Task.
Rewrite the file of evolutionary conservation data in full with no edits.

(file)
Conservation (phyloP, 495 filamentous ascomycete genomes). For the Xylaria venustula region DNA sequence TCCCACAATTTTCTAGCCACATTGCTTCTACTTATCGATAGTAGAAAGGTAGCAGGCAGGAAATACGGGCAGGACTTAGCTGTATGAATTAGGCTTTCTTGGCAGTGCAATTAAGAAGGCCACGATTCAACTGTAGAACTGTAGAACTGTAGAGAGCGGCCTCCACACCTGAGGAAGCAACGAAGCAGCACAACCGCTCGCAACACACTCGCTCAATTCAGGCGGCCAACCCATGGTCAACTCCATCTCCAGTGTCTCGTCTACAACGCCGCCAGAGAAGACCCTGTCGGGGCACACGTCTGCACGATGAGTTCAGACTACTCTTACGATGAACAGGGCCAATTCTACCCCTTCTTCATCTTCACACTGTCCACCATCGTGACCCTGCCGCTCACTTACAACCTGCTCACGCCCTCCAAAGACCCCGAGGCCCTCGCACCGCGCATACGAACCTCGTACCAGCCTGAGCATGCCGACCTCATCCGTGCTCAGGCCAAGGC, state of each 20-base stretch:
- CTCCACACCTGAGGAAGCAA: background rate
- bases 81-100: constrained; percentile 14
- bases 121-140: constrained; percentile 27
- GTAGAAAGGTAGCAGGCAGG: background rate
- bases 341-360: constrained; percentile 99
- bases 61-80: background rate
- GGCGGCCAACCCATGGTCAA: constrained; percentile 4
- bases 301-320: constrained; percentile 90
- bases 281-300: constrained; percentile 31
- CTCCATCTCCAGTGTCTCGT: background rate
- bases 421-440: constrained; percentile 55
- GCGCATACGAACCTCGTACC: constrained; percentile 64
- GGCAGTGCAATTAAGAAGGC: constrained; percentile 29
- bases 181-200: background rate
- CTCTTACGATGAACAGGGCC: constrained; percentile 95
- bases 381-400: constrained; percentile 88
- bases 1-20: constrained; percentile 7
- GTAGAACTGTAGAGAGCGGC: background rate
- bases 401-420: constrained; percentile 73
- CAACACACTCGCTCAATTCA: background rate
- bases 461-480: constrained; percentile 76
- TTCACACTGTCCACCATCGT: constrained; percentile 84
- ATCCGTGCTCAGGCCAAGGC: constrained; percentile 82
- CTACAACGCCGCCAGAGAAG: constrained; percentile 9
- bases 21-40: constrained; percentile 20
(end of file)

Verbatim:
Conservation (phyloP, 495 filamentous ascomycete genomes). For the Xylaria venustula region DNA sequence TCCCACAATTTTCTAGCCACATTGCTTCTACTTATCGATAGTAGAAAGGTAGCAGGCAGGAAATACGGGCAGGACTTAGCTGTATGAATTAGGCTTTCTTGGCAGTGCAATTAAGAAGGCCACGATTCAACTGTAGAACTGTAGAACTGTAGAGAGCGGCCTCCACACCTGAGGAAGCAACGAAGCAGCACAACCGCTCGCAACACACTCGCTCAATTCAGGCGGCCAACCCATGGTCAACTCCATCTCCAGTGTCTCGTCTACAACGCCGCCAGAGAAGACCCTGTCGGGGCACACGTCTGCACGATGAGTTCAGACTACTCTTACGATGAACAGGGCCAATTCTACCCCTTCTTCATCTTCACACTGTCCACCATCGTGACCCTGCCGCTCACTTACAACCTGCTCACGCCCTCCAAAGACCCCGAGGCCCTCGCACCGCGCATACGAACCTCGTACCAGCCTGAGCATGCCGACCTCATCCGTGCTCAGGCCAAGGC, state of each 20-base stretch:
- CTCCACACCTGAGGAAGCAA: background rate
- bases 81-100: constrained; percentile 14
- bases 121-140: constrained; percentile 27
- GTAGAAAGGTAGCAGGCAGG: background rate
- bases 341-360: constrained; percentile 99
- bases 61-80: background rate
- GGCGGCCAACCCATGGTCAA: constrained; percentile 4
- bases 301-320: constrained; percentile 90
- bases 281-300: constrained; percentile 31
- CTCCATCTCCAGTGTCTCGT: background rate
- bases 421-440: constrained; percentile 55
- GCGCATACGAACCTCGTACC: constrained; percentile 64
- GGCAGTGCAATTAAGAAGGC: constrained; percentile 29
- bases 181-200: background rate
- CTCTTACGATGAACAGGGCC: constrained; percentile 95
- bases 381-400: constrained; percentile 88
- bases 1-20: constrained; percentile 7
- GTAGAACTGTAGAGAGCGGC: background rate
- bases 401-420: constrained; percentile 73
- CAACACACTCGCTCAATTCA: background rate
- bases 461-480: constrained; percentile 76
- TTCACACTGTCCACCATCGT: constrained; percentile 84
- ATCCGTGCTCAGGCCAAGGC: constrained; percentile 82
- CTACAACGCCGCCAGAGAAG: constrained; percentile 9
- bases 21-40: constrained; percentile 20